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A/C in a Burb

Discussion in '1973-1991 K5 Blazer | Truck | Suburban' started by wadinator, Jun 19, 2003.

  1. wadinator

    wadinator 1/2 ton status

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    My rear unit is blowing hot, but the front is still blowing cold. Any clues? It's an 87 Chevy Suburban. /forums/images/graemlins/burb.gif Thanks! /forums/images/graemlins/thumb.gif
     
  2. Rolled

    Rolled 1/2 ton status

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    I assume the rear has its own orifice tube. I would start there.
     
  3. imiceman44

    imiceman44 1 ton status

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    [ QUOTE ]
    I assume the rear has its own orifice tube. I would start there.

    [/ QUOTE ]

    That is the only thing I can think of, except maybe the tubes going to the back could be getting hot from bad insulation.
     
  4. wadinator

    wadinator 1/2 ton status

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    Oriface tube? What's that?

    Here's a link to a diagram of the rear AC unit in my burb. Can you pick out which object is the oriface tube?

    Diagram link
     
  5. wadinator

    wadinator 1/2 ton status

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    What is an oriface tube's purpose in life?

    PS: if the diagram isn't in the list of photos on the above link, it should be there before too long. I just uploaded it, and I think the web page has to verify the pic before making it available for viewing.
     
  6. imiceman44

    imiceman44 1 ton status

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    [ QUOTE ]
    What is an oriface tube's purpose in life?

    PS: if the diagram isn't in the list of photos on the above link, it should be there before too long. I just uploaded it, and I think the web page has to verify the pic before making it available for viewing.

    [/ QUOTE ]

    Well you see on the front where the number 22 is there is a 35 under it this is the seal to the connection where the orifice tube for the front is.
    I can't really see where the rear is.
    The orifice tube basically regulates the flow from the high pressure side to the low pressure side and creates the pressure drop which lets the gases expand and get cool.
    /forums/images/graemlins/thumb.gif

    Looked at it again and it looks like the one I mentionned is for the rear and below it is the one for the front.
    I don't know why they have them both close to the front though, I would put the rear one closer to the unit in the back.
     
  7. mosesburb

    mosesburb For Rent Premium Member GMOTM Winner

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    The rear A/C units typically have an expansion valve as opposed to an orifice tube. The valve is typically located in the rear A/C housing in the back of the vehicle. There is a screen in the valve that can get plugged (especially if a compressor has fragged in the past). Find the valve, it usually a has an inlet and outlet at a 90 degree angle to each other with a small capillary tube (similar to a mechanical oil pressure line) coming out of a "disc" on the outside of the valve, and in the inlet of the valve, you should find a screen, and hopefully, you will find it is plugged. Sometimes you can clean them out, but sometimes it is easier to replace the valve. If you need to replace it, the Delco p/n is 15-5481 or a Four Seasons p/n is 38683.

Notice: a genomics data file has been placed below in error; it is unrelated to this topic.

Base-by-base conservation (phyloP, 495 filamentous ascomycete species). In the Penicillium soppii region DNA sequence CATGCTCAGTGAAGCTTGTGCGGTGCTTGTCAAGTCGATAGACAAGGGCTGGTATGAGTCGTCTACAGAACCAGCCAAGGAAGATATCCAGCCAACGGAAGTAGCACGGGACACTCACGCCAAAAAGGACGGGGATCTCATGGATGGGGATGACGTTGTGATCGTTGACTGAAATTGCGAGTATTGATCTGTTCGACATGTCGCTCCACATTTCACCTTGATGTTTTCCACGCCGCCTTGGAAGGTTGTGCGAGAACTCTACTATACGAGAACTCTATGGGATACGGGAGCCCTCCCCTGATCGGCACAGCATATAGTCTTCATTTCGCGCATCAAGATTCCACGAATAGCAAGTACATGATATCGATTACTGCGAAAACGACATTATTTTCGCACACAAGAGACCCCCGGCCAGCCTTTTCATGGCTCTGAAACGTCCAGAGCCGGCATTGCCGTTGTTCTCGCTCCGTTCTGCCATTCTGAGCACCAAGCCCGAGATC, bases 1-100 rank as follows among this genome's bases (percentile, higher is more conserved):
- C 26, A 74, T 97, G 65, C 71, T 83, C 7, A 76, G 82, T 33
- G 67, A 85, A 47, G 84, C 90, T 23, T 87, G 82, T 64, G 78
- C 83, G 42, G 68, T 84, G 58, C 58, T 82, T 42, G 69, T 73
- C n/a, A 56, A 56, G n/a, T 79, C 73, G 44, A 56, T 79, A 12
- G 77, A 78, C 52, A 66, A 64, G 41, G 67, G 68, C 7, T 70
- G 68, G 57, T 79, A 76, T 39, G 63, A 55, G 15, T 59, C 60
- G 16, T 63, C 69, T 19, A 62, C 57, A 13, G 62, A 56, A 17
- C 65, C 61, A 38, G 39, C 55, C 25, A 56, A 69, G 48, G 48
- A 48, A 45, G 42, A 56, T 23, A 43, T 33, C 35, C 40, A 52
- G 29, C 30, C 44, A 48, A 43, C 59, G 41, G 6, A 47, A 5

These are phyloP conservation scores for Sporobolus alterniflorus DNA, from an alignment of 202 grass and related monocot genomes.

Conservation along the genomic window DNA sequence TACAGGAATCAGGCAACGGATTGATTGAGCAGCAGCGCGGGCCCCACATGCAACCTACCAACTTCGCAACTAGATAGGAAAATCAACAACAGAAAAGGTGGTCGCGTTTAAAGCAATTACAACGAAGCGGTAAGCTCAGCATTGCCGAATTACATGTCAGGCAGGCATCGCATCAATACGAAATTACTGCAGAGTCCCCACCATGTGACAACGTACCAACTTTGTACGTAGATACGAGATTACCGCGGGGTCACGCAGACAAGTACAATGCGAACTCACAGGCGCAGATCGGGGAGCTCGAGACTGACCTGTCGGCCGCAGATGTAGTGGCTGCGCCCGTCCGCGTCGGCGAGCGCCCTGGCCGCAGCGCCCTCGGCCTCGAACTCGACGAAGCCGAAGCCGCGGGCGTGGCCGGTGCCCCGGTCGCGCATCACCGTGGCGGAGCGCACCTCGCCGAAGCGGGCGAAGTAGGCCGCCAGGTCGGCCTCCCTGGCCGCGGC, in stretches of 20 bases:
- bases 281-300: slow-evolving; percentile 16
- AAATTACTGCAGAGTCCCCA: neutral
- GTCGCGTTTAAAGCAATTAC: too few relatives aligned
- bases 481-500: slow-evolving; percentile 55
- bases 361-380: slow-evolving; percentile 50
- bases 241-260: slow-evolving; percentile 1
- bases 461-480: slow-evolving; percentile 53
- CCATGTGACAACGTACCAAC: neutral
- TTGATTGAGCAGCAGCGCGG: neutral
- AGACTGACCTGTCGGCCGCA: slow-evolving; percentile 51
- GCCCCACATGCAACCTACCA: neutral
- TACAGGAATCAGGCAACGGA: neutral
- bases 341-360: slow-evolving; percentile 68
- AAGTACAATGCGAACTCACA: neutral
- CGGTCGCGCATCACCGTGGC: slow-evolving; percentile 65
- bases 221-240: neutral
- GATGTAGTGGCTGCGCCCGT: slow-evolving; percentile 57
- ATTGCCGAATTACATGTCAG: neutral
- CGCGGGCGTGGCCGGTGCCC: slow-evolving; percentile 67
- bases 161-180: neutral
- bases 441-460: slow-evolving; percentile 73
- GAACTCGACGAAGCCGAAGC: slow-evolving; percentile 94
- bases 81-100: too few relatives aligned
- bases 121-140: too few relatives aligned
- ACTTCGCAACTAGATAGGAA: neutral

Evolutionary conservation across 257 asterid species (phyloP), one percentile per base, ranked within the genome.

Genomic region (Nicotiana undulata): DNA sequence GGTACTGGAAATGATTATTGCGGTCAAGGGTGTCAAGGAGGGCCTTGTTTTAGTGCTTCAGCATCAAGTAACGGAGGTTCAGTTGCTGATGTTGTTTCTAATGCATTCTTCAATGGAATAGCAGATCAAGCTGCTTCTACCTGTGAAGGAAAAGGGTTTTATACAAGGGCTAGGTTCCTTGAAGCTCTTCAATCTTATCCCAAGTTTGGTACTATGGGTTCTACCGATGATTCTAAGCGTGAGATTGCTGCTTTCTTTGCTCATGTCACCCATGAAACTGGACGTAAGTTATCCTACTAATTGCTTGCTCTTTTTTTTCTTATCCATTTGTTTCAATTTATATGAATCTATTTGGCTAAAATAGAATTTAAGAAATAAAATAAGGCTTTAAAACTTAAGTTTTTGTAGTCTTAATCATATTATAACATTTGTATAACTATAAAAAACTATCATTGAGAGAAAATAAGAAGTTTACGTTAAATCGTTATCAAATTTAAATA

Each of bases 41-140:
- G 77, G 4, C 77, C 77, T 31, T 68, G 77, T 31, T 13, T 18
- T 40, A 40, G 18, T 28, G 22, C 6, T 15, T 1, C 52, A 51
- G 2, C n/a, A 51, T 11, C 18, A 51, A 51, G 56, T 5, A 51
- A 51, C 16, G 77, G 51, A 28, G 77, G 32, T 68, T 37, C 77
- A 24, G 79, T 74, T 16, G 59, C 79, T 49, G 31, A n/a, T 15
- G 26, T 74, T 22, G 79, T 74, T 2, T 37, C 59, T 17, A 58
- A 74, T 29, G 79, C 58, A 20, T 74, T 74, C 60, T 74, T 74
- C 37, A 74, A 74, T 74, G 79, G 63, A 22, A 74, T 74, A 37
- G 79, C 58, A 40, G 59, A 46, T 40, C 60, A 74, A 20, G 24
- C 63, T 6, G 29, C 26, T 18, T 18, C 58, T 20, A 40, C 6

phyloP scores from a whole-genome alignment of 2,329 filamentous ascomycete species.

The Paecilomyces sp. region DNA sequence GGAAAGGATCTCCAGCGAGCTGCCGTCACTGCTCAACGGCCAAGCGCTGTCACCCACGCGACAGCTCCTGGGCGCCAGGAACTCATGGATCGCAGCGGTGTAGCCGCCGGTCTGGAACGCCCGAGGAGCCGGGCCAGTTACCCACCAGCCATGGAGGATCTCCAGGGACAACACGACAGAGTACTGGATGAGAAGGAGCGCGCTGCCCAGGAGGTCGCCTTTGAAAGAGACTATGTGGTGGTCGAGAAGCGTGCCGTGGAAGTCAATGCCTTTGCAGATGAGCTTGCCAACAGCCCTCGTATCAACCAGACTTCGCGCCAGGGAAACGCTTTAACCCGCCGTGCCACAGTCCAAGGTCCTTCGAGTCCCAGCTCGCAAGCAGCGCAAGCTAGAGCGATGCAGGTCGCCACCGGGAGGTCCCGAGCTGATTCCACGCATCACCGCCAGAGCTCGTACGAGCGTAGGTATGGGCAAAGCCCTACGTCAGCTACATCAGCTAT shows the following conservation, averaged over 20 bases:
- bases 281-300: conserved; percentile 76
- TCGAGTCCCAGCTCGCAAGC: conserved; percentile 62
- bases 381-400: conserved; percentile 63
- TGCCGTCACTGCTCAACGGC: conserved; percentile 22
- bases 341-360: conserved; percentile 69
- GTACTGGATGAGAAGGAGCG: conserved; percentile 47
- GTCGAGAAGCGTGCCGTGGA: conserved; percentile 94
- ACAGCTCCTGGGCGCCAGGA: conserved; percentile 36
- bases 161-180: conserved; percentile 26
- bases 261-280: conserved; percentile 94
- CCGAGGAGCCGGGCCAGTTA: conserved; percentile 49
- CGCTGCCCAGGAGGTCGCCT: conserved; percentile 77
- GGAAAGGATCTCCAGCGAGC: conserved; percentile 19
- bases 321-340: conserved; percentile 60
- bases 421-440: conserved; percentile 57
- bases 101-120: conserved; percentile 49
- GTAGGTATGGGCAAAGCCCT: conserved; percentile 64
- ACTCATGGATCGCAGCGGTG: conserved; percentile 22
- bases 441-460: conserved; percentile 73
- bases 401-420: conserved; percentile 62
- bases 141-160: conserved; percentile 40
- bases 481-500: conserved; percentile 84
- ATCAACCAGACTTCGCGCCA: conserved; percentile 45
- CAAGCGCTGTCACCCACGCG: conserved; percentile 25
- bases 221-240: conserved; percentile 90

Good luck.
     
  8. wadinator

    wadinator 1/2 ton status

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    But in order to replace the valve, the freon will escape, right? So I'll have to recharge the system.

    You know, now that I think about it, I had some work done on my AC this spring. The old 134 was replaced by 12 (or the other way around, the new cheaper stuff was put in). The air blew cold and worked very well after that. But then sometime in the last couple of weeks (while it was rainy and cool and I wasn't using my AC) the rear unit quit working.

    Could the freon change have something to do with the expansion valve plugging? And just for my info, why is it called an expansion valve?

    wade
     
  9. imiceman44

    imiceman44 1 ton status

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    [ QUOTE ]
    But in order to replace the valve, the freon will escape, right? So I'll have to recharge the system.

    You know, now that I think about it, I had some work done on my AC this spring. The old 134 was replaced by 12 (or the other way around, the new cheaper stuff was put in). The air blew cold and worked very well after that. But then sometime in the last couple of weeks (while it was rainy and cool and I wasn't using my AC) the rear unit quit working.

    Could the freon change have something to do with the expansion valve plugging? And just for my info, why is it called an expansion valve?

    wade

    [/ QUOTE ]

    When you changed, you changed from R12 to the new 134R.
    And yes if it wasn't done correctly it will plug it.
    Actually if you want to do it right, you should change the drier and the orifice tube as well as the expansion valve in the rear along with all the O rings.
    Reason is the new gas uses different kind of oil to lubricate and this one eats the old O rings and they will disintegrate and clog small holes in the system.
    I just did such a conversion on a 87 blazer. It was easy, and didn't cost a fortune.
    I did buy the cheap Harbor freight Gauges for $49 and the vacuum pump for $10 (it works off the air compressor), and the conversion kit was $30 bucks at Walmart and some O rings from Kragen for $20.
     

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